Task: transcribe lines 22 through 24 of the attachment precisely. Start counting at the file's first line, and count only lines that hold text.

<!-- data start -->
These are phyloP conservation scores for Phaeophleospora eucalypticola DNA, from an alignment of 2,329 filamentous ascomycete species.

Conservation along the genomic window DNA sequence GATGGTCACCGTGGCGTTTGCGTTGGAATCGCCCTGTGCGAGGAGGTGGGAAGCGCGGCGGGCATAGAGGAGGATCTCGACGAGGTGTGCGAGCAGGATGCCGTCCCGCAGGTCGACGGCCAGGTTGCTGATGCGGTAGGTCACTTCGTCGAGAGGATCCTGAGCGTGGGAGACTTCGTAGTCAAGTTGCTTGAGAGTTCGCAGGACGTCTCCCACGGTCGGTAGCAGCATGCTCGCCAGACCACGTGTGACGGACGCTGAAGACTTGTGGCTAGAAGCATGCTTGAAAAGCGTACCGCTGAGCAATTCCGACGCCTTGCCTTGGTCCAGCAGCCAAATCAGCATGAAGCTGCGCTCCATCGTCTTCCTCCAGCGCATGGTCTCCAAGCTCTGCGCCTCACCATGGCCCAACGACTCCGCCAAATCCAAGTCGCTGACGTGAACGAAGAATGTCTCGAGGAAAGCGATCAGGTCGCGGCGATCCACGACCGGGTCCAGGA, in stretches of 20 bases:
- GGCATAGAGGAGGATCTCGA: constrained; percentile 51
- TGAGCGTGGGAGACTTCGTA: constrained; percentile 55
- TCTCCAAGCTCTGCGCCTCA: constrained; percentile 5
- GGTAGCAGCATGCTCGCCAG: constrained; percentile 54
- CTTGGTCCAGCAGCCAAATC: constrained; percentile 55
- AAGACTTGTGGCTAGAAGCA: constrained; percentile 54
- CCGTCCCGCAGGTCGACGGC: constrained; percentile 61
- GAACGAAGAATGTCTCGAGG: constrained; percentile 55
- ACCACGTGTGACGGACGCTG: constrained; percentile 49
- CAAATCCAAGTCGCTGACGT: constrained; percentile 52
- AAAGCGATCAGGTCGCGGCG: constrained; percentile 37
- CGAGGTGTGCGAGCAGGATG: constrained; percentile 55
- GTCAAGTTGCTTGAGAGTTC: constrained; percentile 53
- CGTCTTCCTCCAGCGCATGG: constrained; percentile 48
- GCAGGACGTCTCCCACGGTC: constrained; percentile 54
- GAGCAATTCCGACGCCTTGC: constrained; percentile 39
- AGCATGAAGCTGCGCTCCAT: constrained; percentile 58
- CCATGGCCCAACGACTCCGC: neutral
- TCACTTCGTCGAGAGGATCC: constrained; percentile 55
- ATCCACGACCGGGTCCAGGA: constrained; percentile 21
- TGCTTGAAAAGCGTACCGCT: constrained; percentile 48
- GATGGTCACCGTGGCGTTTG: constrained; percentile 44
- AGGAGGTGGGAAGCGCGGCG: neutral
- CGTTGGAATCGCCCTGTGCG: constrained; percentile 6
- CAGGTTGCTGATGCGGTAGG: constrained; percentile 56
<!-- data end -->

- ATCCACGACCGGGTCCAGGA: constrained; percentile 21
- TGCTTGAAAAGCGTACCGCT: constrained; percentile 48
- GATGGTCACCGTGGCGTTTG: constrained; percentile 44